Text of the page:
Author: Paulo Coelho
Publ: Harper Torch
In 2002, the author Paulo Coelho met an old gentleman in his seventies with his wife and granddaughter at the Grotto in Lourdes, in France. The man embraced him and told about the importance of his books in his life. They made him dream. The words frightened the author because he knew that his upcoming novel Eleven Minutes dealt with a subject that was harsh, difficult, shocking. But however, Coelho has dedicated this novel Eleven Minutes to that old gentleman, Maurice Gravelines with these words:
"I have a duty to you, your wife and grand-daughter and to myself to talk about the things that concern me and not only about what everyone would like to hear. Some books make us dream, others bring us face to face with reality, but what matters most to the author is the honesty with which a book is written."
And now, after finishing reading this book, I'm convinced he has kept his word. He has indeed been totally honest in the process of writing this book.
He sets his protagonist Maria on the hard journey that ultimately helps her in discovering, and those among us who have not yet recognised recognise, the sacredness in what is known as 'sex' and to ponder on why it must always invariably be profane, taboo. This book is about desire, freedom, love, sex..
The author has littered (to my utmost delight:) ) all over the book with lines I would simply love to quote in as many places as possible. As one of my old for-a-short-while friends cum compulsive quote freak (like me :p) Bassem Sabry who used to write in Teenstuff says, quotations are nothing but our own views put in words by others in a far better and more beautiful way. Yeah, I am amazed how totally in tune I had been with the author throughout the book!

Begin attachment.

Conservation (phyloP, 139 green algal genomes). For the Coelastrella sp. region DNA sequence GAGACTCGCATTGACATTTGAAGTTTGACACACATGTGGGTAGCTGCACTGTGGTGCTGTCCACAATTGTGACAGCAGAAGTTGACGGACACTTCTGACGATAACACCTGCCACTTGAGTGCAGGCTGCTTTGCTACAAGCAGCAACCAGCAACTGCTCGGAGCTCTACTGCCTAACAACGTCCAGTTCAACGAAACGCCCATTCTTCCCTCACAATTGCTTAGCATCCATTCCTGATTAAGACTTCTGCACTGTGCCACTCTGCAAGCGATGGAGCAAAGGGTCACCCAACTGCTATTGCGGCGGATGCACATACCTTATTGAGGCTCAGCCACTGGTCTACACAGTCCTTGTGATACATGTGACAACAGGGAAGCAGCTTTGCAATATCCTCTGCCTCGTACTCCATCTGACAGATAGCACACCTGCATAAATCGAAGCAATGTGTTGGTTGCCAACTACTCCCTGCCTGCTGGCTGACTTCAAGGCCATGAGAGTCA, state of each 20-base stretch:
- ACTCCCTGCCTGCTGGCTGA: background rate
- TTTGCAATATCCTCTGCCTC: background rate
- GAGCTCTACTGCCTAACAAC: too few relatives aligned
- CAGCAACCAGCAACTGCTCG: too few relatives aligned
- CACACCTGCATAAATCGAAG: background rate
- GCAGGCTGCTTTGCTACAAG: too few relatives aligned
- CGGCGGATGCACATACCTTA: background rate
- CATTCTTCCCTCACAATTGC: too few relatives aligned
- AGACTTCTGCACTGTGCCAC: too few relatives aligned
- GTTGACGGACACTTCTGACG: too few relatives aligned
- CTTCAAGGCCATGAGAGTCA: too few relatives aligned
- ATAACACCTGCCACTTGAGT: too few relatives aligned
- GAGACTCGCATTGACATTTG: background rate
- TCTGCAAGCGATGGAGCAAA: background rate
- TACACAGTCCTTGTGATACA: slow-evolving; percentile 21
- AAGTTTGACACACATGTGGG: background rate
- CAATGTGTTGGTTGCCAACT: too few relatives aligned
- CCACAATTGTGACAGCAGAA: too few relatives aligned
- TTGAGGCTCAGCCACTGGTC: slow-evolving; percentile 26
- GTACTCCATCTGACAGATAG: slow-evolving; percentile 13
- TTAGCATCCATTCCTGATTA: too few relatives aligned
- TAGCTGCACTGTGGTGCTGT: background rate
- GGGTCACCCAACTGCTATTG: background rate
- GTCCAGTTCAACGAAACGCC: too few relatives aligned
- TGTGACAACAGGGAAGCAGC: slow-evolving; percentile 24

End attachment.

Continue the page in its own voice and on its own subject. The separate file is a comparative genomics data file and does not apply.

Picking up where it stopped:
I don't think anyone can write a book as this in a subtler way. It's so fully pregnant with poetry. See how he starts the book:
"Once upon a time, there was a prostitute called Maria. Wait a minute. 'Once upon a time' is how all the best children's stories begin and 'prostitute' is a word for adults. How can I..
start a book with this apparent contradiction? But since, at every moment of our lives, we
all have one foot in a fairy tale and the other in the abyss, let's keep that beginning.
Once upon a time, there was a prostitute called Maria."
Courtesy: solskinn who made a bookring of this